Heartbreaking Day for Bees in Eugene during National Pollinator Week

Heartbreaking Day for Bees in Eugene during National Pollinator Week

Here it is summer time, when the flowers and trees are in bloom and jamborees of pollinators are busily buzzing in the flowers.  It is also National Pollinator Week, a time to celebrate what bees, butterflies and other blossom-visiting species contribute to a healthy environment.

But we in Eugene, Oregon are mourning the loss of thousands of bees today.  Exactly one year after the massive bee die-offs in the Portland area last summer, thoughtless pesticide applicators turned their spray nozzles onto blooming linden trees in Eugene with devastating results.  The spray of imidacloprid, a neonicotinoid product, caused the death of bumble bees, lady bugs, butterflies and even frogs.

I wish I was writing about a chili cook-off or a muffin bake-off, instead of a die-off.

Today I drove out to West Eugene to find out more…was there really a bee die-off?  The scene is an apartment complex in West Eugene landscaped with tall beautiful trees, among them linden trees.

There were bee casualties everywhere I looked. Thousands of bumble bees carcasses were strewn throughout the property as well as bees still in the throes of spasms and seizures. The leaves on the linden trees were glistening with a chemical residue, three days after the spray. Even now, both bumble bees and honey bees are actively foraging for food and pollen in the flowers. That means pollinators are continuously being exposed to the poisons and dying as a result. Children ran around barefoot and picked up the fallen, furry ones. A chemical smell hung in the air.

During early summer, linden trees, a type of Tilia species, sport creamy-yellow, star-shaped flowers amongst their heart shaped leaves. The purpose of the foliar spray to the linden trees blooming throughout the apartment complex was to kill aphids. Although aphids were the target, instead countless bees, ladybugs, butterflies and other creatures were killed.

How ironic to celebrate National Pollinator Week in Eugene, America’s Most Bee-Friendly City (the city has banned the use of neonicotinoids on city property) while witnessing the suffering of the bees who fell prey to the pesticide spray. The tragedy is due, in large part, because of the Oregon Department of Agriculture’s unwillingness to take necessary and appropriate action to protect pollinators.

Last year, the agency made a weak concession to ban two neonicotinoid products from use on blooming linden trees.  Imidacloprid, the pesticide used in West Eugene this week, is one of them.  But there are lots of loopholes and contingencies in the lackluster regulation that may have allowed this spray to take place. Right now, the agriculture agency should be rushing to have those linden trees in West Eugene netted so that bees can’t reach the flowers to prevent additional bee deaths.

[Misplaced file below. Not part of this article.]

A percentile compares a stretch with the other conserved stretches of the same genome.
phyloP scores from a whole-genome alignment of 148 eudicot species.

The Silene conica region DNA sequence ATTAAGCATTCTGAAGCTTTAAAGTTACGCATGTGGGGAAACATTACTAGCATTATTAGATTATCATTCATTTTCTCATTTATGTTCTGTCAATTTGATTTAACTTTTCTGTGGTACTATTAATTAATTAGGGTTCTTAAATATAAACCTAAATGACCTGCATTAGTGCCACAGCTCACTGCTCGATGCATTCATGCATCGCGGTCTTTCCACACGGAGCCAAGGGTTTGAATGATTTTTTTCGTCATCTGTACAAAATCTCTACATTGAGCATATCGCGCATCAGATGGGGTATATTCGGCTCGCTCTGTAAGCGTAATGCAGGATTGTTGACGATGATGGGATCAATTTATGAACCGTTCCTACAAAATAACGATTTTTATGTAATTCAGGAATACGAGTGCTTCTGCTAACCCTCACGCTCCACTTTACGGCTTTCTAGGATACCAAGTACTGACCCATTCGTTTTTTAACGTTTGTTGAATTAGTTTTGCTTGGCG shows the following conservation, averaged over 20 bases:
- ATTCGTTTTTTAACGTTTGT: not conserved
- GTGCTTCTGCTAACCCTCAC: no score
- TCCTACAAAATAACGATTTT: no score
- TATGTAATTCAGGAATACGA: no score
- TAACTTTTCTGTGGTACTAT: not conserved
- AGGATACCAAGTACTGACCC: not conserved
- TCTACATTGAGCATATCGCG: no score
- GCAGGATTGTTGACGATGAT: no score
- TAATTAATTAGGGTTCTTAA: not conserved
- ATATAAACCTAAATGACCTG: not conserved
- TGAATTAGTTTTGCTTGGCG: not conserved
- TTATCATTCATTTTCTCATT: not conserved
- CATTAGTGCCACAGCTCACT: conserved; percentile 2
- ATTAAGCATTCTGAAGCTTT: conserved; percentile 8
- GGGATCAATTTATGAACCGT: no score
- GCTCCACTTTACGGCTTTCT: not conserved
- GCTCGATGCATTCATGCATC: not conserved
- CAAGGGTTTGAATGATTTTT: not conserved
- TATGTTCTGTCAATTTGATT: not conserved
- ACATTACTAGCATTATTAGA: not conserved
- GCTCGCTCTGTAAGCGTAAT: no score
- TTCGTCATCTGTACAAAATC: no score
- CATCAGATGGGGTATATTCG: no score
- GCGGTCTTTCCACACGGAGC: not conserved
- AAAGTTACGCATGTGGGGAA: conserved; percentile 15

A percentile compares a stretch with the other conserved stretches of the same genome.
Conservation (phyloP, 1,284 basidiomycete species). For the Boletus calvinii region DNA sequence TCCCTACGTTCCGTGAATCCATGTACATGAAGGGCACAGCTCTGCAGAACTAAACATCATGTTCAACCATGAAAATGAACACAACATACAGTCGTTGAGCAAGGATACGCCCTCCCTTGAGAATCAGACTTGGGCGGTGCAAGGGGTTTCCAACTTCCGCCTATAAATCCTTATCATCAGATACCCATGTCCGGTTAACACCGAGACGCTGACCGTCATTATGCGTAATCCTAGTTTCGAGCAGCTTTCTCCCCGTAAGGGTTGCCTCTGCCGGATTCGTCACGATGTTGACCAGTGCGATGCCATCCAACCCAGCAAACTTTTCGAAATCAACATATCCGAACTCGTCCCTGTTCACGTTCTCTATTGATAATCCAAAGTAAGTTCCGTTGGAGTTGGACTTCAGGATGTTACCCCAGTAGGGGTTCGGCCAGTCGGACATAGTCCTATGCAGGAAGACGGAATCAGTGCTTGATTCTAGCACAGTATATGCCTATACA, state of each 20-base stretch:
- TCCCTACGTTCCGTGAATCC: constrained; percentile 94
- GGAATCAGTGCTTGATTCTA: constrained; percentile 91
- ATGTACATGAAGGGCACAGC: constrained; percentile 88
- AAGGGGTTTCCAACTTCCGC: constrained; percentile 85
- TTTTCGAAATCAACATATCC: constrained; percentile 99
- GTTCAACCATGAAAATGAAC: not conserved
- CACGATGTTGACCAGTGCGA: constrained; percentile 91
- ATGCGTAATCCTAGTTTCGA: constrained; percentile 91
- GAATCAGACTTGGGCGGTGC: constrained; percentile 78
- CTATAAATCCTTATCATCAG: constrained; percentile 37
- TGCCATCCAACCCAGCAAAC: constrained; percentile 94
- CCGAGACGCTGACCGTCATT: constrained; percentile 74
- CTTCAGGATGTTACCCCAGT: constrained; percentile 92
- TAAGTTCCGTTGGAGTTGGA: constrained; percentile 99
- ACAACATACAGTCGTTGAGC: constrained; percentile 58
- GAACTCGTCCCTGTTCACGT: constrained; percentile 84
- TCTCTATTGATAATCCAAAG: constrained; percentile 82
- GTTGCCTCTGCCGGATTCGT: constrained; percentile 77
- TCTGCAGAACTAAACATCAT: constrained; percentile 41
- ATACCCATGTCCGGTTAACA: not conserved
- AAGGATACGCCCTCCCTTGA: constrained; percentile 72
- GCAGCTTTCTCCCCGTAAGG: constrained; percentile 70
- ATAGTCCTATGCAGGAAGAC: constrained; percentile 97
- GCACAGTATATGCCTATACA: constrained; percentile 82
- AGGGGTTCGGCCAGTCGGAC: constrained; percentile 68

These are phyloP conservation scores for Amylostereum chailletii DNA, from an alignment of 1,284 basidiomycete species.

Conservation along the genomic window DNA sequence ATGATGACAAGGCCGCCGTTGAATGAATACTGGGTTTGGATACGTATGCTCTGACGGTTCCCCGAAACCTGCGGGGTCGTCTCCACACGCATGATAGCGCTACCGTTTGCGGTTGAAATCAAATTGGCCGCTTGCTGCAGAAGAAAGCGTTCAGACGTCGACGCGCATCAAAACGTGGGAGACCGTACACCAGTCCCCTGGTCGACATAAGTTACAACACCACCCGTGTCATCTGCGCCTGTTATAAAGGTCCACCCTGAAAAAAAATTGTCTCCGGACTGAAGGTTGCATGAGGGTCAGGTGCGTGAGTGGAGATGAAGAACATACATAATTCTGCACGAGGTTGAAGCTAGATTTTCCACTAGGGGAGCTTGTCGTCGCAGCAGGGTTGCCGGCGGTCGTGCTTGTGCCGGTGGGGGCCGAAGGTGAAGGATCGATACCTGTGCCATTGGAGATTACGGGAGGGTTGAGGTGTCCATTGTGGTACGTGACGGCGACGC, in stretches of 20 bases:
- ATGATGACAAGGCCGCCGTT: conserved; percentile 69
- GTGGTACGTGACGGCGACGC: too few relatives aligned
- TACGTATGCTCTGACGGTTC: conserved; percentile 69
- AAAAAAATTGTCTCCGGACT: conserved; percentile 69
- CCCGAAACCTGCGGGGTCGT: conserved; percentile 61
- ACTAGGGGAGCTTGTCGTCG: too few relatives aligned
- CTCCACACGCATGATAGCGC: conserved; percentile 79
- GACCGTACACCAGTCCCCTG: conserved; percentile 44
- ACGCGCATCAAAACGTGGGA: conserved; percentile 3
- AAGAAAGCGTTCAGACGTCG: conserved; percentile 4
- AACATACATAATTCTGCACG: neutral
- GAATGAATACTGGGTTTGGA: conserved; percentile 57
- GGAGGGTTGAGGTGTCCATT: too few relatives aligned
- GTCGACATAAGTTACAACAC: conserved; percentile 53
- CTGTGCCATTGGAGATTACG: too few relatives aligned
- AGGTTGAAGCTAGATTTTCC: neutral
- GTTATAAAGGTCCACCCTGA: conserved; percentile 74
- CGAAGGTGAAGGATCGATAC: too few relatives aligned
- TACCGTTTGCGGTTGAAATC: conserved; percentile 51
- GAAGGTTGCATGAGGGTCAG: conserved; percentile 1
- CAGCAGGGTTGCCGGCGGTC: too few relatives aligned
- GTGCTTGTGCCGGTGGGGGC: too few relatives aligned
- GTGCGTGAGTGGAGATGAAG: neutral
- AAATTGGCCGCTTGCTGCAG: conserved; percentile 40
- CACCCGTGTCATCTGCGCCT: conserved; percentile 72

Beyond Toxics continues to recommend that neonics be banned in Oregon, on par with our European counterparts.  In addition to killing bees, this class of pesticides is known to contaminate soil and water for as long as seven years after application. How can we be so careless as to leave this kind of legacy for our children?

What can be done to make a right out of this wrong? Can we learn from this Eugene-version of a silent spring?

Here is what each of us can do.

  • Bees are especially sensitive to insecticides, so avoid using pesticides. These chemicals kill beneficial insects including pollinators & natural enemies that control common pests like aphids. Instead, use ladybugs, a natural predator of aphids. Or wash plant leaves with lots of water or Safer soap.
  • To control pests, judiciously use homemade remedies such as garlic spray, vinegar or pesticides derived from plants or microbes. Make your purchases from stores that have pledged not to sell neonics and avoid the stores that continue to sell bee-killing pesticides.
  • Call or write to Governor Kitzhaber and tell him you want these products no longer sold in Oregon.  He recently convened a Governor’s Pollinator’s Task Force.  He can set the parameters for the work he wants them to accomplish.
  • This Saturday Beyond Toxics and the Oregon Sustainable Bee Keepers are celebrating National Pollinator Week with a booth at the Saturday Farmer’s Market.  Come visit our booth and sign a petition to protect bees!

Bee kind to bees – our fate and the fate of bees are closely linked.

Bumblebee die-off in Eugene under investigation (6/19/14) By Tracy Loew, Salem Statesman Journal